Sunday, May 30, 2010

The Black Book of Dead Names.

Herein I will utter to you the unutterable names of the boundless, fathomless, horrors we have been blessed to forget. Herein I will deliver unto you each of the damned keys, which open god-made doors. Herein I will say to you all caution, which you will not heed. Herein I will lay your doom. - Necronomaicon of M.·. S.·.

I walk into the vaulted library. The walls are water-slicked, and glassy. Each room is immeasurably tall, but rather small in "floor space". A winding balcony follows the shelves upwards, and down. Down is nearly impossible to get to, past a certain mark the library is flooded. The librarian alone is able to penetrate to the bottom - though it may be 'water', it is not water that floods this place. I have him find all of the books that hold reference to "Necronomicon", and keep them on a high shelf.

Some volumes are barely there, tatters, shreds, sodden, faded, burnt. Careful coaxing brings them back to readability. Others are fully fledged, and fall open with a touch. Some are locked with heavy hasps that must be prised with magick, not tools.

I heave one from it's shelf, and take it to the small reading room. There it falls open to a page, carefully illuminated in rust-colored 'ink', of two serpentine beings supporting an eye within a diamond.

It strikes me as funny, people speak of and write of the Akashic Libraries as some immutable fact, but does anyone ever go there and check something out? No, because that takes careful reading and transcription.

... It's worth the effort.

Thursday, May 27, 2010

Plastic In MY Circle?

Recently a forum I frequent had a thread come up talking about the essential "junk" we need (or think we need) as magic-workers. Eventually thread drift brought the topic over to the discussion of materials. Specifically - Plastic.

I refuse to use plastic for anything "important", because it doesn't work for me. Plastic won't carry a charge. I can cram as much energy into it as I like, and very shortly thereafter that energy is gone. In ritual, the energy won't carry for the purposes of working.

I could have a knife with a plastic handle, but it would redouble my work. I would have to do the physical cutting and -then- direct energy into whatever it is and that's just not efficient enough for me. It also may not be correct for the way the working needs to be done.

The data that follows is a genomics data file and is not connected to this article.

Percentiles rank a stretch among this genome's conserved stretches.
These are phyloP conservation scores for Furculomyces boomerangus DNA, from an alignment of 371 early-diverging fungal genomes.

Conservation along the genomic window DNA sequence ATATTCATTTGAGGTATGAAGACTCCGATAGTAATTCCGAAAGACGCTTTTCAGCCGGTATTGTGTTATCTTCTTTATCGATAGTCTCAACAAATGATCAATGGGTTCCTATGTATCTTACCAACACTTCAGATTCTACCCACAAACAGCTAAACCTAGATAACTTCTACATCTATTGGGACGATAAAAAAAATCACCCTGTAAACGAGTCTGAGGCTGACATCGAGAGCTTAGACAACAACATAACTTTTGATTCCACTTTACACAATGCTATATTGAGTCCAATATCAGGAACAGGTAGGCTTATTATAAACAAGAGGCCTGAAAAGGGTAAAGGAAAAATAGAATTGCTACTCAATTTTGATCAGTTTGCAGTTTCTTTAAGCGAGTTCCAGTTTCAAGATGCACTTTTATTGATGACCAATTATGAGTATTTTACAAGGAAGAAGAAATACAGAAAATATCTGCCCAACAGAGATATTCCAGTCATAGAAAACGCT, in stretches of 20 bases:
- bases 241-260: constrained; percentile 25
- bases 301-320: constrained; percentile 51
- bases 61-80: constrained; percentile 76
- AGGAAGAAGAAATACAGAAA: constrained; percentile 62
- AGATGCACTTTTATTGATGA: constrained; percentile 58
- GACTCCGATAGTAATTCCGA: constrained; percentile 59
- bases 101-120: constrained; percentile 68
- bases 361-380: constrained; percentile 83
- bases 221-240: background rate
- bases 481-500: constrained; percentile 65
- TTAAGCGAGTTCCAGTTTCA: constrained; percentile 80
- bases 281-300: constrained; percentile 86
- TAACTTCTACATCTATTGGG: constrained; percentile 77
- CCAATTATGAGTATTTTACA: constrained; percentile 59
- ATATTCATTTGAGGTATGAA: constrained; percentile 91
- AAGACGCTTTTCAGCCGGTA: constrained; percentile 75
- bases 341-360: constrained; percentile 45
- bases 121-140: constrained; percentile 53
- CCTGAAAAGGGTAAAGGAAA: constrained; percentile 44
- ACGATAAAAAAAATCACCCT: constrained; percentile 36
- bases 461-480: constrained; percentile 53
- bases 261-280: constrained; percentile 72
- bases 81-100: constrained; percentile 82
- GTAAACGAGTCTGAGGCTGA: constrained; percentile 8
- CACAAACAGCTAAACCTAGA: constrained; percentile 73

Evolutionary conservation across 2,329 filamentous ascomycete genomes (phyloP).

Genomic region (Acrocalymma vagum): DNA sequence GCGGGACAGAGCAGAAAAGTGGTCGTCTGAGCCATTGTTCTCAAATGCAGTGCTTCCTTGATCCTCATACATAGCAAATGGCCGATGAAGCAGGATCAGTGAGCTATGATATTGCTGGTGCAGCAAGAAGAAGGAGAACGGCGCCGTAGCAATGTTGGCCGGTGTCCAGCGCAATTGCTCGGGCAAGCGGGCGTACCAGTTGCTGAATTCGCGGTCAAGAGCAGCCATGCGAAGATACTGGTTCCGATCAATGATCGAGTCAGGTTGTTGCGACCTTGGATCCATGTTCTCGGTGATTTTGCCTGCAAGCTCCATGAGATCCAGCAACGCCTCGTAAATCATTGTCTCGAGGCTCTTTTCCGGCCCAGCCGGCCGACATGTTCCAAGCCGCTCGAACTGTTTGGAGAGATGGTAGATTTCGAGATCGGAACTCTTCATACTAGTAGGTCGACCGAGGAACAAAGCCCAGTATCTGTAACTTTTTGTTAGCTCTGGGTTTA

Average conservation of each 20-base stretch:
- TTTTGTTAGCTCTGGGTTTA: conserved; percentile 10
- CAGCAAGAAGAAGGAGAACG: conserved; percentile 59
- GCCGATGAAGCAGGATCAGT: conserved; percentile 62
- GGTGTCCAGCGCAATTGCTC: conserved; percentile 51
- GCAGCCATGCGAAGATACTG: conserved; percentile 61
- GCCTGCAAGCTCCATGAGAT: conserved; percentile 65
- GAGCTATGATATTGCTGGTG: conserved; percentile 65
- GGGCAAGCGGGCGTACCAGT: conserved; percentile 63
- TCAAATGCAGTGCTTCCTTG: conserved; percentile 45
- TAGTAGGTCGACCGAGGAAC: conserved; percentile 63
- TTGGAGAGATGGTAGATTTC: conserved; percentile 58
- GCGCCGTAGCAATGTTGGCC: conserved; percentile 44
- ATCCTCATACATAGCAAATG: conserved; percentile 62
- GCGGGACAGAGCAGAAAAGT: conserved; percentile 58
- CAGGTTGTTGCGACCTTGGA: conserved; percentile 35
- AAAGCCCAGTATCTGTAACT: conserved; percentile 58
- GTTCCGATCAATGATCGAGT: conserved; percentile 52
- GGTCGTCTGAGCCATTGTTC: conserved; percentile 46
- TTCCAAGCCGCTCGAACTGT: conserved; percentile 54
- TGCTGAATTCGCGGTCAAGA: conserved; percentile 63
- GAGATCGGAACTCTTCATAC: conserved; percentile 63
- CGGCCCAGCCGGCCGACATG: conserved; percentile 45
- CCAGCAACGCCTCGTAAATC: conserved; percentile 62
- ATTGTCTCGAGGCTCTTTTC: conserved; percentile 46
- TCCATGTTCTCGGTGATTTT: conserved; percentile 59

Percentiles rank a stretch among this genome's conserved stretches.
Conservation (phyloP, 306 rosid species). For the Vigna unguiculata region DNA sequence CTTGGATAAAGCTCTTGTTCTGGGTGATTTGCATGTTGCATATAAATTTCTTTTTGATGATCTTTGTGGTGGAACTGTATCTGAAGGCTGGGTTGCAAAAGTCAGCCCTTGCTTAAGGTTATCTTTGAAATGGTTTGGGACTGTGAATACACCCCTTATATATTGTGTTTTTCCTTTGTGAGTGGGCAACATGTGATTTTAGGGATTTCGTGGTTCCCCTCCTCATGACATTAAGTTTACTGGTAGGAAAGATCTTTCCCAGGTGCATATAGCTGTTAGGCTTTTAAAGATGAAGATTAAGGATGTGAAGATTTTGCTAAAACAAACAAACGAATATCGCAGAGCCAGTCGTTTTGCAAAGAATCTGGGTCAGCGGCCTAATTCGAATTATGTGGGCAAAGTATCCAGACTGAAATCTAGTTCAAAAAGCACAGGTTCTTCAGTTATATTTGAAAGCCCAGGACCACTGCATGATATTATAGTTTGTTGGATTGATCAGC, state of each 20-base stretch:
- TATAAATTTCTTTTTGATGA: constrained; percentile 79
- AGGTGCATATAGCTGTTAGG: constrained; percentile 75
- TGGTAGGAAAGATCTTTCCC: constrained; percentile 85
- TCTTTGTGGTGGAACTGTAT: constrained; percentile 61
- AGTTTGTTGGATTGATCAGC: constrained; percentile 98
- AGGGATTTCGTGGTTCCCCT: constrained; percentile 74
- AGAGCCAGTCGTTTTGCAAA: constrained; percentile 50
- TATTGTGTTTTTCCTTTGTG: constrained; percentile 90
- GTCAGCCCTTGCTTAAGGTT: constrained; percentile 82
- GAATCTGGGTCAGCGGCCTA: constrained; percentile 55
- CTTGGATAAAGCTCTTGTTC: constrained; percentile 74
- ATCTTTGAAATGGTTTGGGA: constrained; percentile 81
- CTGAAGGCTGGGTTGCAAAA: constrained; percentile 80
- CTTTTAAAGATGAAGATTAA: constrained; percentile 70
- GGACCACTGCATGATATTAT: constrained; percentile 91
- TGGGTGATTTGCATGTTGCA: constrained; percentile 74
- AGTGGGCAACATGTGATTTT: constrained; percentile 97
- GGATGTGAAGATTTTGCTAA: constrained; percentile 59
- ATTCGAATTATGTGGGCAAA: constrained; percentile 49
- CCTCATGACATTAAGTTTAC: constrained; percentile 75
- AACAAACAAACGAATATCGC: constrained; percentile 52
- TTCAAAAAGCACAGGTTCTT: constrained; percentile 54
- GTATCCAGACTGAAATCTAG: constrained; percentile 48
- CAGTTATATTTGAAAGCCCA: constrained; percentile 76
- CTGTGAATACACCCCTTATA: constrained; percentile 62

Some folks say that plastic is "unnatural", and "Manmade" and therefore it has no place in Craft. That's not my reasoning. Every material I use in a circle is shaped by man, if not outright created by us. Metals are mined, smelted, refined, and their composition modified by alloys and additives. Steel is no more, nor less, manmade or natural than plastic, seeing as it goes through the same kinds of steps before it's final form. It would not exist without Man's involvement, nor would glass, ceramic, candles, cloth... etc.

"But plastic parts end up in rituals anyway. Lighters, bottlecaps, the paint on statues, or resin statues themselves!"

I don't generally use lighters. Especially not in ritual. I use matches, or kindle off of a sanctum lamp (which is started and rekindled from the sun, or a bowfire). Though, I do use plastic tubs for my crystals, specifically because they're so damned handy at blocking any other energy from messing with them.

I generally prepare my oils, herbs, and others before-hand. I have a collection of mise en place dishes and bottles, all in non-plastic materials. Candles are the great exception here, as are acrylic paints on some of my statuary. However, the statues don't have to function, they just sort of have to be there.

Perhaps this is a personal shortcoming, this "plastic ain't happenin'", but if it makes me stop and consider more carefully the make and composition of my tools... it's a shortcoming that I'm willing to accept.

Tuesday, May 25, 2010

The Kindly Host.

What care I for human heart? Soft and spiritless as porridge! A faerie's heart beats fierce and free. - Luna (Legend).